11 April 2011

The interpreter who started a war (...well, almost)

Photo: EP
We have been blogging repeatedly on the Brussels language regime and we can’t stop ourselves from continuing it. Even though the event described in this post happened in Strasbourg at the plenary session of the European Parliament, for the sake of the actors involved, we can make it part of our Brussels Pidgin English series (see the first, second and third post)

Last Wednesday (6th of April), Zsolt Németh, Minister of State for Foreign Affairs has replaced High Representative Ashton in the European Parliament’s debate on Bahrain, Syria and Yemen (see the EbS recording here and the EP recording here – please note that these are not official versions). As all EU geeks know, at political discussions (vis-à-vis third countries or the European Parliament) the High Representative can only be replaced by other politicians, which means someone from the presidency. Considering the heavy agenda of the High Representative lately, Hungarian politicians spend considerable time standing in for her. This was one of those events.

Our minister of state spoke in English and all went fine and smooth, a very measured language on the situation in Syria, Yemen, Bahrain. Then the members of parliament spoke and asked several questions. At the end of the debate, our minister of state rose again to react to the issues raised. Being a Hungarian politician, he switched into Hungarian this time.

This is when the story became interesting. (If you are watching the recording on EbS, watch from the 57th minute.) In the humble translation of Kovács and Kováts, our minister of state said: “But I think, that these countries cannot be put in the same basket: there are countries where military intervention was unavoidable due to the civil war [meaning Libya and Ivory Coast], and there are countries that we are discussing about now [meaning Yemen, Syria, Bahrain].*” He made a very clear distinction between the countries being the subject of the debate on the one hand and Libya and Ivory Coast on the other hand.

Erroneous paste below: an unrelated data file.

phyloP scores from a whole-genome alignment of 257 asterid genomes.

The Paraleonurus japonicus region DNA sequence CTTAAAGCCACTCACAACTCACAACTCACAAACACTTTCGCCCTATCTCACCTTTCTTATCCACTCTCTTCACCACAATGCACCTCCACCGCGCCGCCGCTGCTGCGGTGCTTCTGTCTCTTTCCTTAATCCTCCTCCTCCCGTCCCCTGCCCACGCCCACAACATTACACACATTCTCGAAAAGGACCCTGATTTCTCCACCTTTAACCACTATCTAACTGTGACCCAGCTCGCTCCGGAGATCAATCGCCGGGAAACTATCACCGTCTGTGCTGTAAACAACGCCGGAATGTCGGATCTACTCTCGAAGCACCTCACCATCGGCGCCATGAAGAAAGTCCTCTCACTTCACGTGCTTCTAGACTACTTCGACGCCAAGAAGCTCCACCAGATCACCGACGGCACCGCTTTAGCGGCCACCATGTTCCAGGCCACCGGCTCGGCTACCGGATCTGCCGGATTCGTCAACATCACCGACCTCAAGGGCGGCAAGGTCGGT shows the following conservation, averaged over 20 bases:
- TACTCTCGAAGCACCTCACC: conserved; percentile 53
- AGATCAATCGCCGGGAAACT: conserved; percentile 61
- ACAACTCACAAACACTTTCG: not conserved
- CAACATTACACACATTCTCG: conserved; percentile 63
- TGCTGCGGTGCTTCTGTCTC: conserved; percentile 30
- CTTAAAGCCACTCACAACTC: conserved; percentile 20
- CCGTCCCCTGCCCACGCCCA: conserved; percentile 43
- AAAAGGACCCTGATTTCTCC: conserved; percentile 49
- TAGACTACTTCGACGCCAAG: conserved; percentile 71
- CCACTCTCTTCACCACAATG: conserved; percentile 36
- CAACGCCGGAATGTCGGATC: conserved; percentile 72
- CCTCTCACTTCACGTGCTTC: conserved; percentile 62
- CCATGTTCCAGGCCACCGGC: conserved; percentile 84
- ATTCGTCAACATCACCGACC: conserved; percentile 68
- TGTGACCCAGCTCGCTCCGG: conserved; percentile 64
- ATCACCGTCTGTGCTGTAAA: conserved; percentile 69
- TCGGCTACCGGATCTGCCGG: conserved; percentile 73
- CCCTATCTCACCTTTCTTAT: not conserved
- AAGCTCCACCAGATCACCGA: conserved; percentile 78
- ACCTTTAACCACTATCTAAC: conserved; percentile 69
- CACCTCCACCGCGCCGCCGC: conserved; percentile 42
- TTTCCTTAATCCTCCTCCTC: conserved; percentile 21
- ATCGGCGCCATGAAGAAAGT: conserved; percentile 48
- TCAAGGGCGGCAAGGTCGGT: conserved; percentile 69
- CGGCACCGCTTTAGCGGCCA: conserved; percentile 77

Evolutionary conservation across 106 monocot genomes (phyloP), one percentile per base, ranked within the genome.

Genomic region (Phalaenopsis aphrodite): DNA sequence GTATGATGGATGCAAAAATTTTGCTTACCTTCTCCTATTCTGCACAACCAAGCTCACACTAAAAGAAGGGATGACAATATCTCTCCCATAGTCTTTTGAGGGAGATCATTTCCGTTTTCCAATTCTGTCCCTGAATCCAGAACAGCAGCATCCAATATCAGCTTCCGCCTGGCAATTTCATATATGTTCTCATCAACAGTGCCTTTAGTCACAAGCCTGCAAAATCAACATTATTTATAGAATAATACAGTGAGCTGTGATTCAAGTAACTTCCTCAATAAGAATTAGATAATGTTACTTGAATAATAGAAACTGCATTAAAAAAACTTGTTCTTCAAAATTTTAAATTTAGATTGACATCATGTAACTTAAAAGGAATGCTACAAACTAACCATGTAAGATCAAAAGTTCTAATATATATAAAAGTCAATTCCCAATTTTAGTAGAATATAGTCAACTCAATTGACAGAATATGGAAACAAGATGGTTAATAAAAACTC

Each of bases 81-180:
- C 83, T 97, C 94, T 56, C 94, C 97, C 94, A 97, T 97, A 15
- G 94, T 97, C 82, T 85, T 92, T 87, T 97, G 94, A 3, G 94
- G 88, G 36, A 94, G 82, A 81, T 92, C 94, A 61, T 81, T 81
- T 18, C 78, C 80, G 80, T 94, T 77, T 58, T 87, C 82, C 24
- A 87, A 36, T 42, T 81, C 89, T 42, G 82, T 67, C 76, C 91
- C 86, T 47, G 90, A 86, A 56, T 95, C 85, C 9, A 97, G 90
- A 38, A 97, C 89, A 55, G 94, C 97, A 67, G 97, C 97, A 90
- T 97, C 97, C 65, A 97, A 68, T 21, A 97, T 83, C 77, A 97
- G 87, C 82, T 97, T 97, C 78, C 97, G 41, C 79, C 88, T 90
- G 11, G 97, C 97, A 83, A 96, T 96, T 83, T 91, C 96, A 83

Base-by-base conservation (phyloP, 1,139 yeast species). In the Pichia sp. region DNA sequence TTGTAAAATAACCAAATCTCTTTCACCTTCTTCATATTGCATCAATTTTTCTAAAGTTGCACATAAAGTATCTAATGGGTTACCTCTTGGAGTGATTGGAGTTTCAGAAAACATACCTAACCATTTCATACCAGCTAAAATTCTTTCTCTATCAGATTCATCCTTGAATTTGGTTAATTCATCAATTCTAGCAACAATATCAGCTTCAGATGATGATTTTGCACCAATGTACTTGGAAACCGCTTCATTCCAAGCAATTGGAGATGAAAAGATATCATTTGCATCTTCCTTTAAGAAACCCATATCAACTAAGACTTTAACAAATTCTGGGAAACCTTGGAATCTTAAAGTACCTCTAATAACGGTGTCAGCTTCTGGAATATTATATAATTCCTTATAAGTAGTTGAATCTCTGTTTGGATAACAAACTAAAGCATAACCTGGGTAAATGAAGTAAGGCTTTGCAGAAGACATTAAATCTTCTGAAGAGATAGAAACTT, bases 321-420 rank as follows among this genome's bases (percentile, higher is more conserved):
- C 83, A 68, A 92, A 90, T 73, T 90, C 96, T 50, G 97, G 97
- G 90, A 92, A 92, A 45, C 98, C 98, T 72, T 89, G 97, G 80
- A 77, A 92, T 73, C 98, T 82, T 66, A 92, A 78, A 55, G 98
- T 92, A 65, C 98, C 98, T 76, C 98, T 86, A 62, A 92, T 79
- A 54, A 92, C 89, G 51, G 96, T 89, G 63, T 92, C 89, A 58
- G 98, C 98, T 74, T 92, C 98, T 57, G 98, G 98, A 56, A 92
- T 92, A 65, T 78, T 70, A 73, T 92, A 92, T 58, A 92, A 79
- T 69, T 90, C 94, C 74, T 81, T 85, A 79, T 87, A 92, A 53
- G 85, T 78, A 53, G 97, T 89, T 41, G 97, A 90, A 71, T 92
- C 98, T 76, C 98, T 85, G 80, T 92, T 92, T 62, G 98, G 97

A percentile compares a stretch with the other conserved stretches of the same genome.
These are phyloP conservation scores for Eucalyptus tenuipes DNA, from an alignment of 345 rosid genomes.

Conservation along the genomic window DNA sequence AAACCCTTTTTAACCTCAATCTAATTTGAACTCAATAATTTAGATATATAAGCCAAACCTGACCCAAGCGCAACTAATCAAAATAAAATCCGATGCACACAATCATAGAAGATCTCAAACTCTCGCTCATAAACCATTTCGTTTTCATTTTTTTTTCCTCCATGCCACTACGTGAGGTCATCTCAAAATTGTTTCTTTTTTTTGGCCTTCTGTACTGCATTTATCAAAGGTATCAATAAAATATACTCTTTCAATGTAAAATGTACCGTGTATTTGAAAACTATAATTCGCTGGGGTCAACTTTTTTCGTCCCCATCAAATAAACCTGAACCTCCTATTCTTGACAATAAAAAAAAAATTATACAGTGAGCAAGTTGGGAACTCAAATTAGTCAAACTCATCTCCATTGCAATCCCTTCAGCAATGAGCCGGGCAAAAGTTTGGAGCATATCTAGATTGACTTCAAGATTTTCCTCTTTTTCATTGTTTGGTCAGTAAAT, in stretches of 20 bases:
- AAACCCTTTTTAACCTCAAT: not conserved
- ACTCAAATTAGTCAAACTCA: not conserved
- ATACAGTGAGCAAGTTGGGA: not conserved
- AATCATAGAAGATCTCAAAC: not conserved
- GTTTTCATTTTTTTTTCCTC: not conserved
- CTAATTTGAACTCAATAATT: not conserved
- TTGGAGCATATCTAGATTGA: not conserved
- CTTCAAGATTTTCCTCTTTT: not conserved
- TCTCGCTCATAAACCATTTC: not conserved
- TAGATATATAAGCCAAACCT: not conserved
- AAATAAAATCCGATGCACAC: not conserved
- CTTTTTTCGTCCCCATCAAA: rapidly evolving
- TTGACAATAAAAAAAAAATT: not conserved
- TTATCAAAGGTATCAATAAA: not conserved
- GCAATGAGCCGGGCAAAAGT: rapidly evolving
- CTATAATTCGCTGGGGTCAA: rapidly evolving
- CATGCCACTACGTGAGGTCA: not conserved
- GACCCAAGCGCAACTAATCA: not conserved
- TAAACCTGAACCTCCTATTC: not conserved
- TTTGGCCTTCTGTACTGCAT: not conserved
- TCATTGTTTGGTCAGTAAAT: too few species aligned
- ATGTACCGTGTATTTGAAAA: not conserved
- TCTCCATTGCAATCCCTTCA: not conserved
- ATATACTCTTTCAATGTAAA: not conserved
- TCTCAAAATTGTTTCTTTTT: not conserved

However the English interpretation started to wonder into a surprising direction by translating his words as follows: “But we should not throw all of these countries into the same boat. I think, because of the civil war intervention had to take place.” People listening to the debate in English must have been very confused, about who wants to intervene where.

Then Mr Németh continued with the same, measured message in Hungarian: “These authoritarian and repressive countries are dancing around and playing with the use of force, as well.**” This was the moment where the interpretation totally deviated from the meaning and translated his words as follows: “We have been discussing these three countries now, where there are authoritarian regimes which are also playing with fire and where there is a risk of intervention.” Those listening in English must have thought that they understand the meaning: the EU wants to intervene in Syria, Bahrain and Yemen!! (This is what was translated, but this was not what the minister said in Hungarian.)

The watchful Andrew Rettman of EUObserver, was listening to the debate in English and picked up what seemed to be a story. (It is not his fault that he does not speak Hungarian, so he could not realize that he was quoting the interpreter, but not the minister!) We have received a few questions on the issue and our diplomats have put out a few fires by explaining what was said in reality.We like to think that it was only our quick reaction that avoided a bigger diplomatic crisis.
Having listened to the French and the German language interpretation in the recording, we have a feeling that the text was first interpreted from Hungarian into German and the English interpreter picked it up from the German. This better explains the extreme distortion of the message. (The FR and DE versions are erroneous too, but slightly closer to reality.)

Don’t get us wrong. We know that the interpreters have a hell of a job translating in 23 languages and theirs is a remarkable achievement. They are the silent mechanics who make the EU machine function. But this raises the question, whether languages are really equal. It seems that speaking a small language will put you in a disadvantageous situation. Will such interpretation problems make politicians/diplomats less likely to use their official language? We hope not, but this is another good reason to carry on with our Brussels Pidgin English series...

*HU original: De azt gondolom, hogy nem keverhetőek össze ezek az országok, ahol elkerülhetetlenné vált a polgárháborús helyzet miatt a katonai beavatkozás, azokkal az országokkal, amelyekről most tárgyalunk.

** HU original: Noha, ezek a represszív országok, ezek az autoriter, represszív országok, ezek táncolnak és játszanak az erőszak alkalmazásával is.

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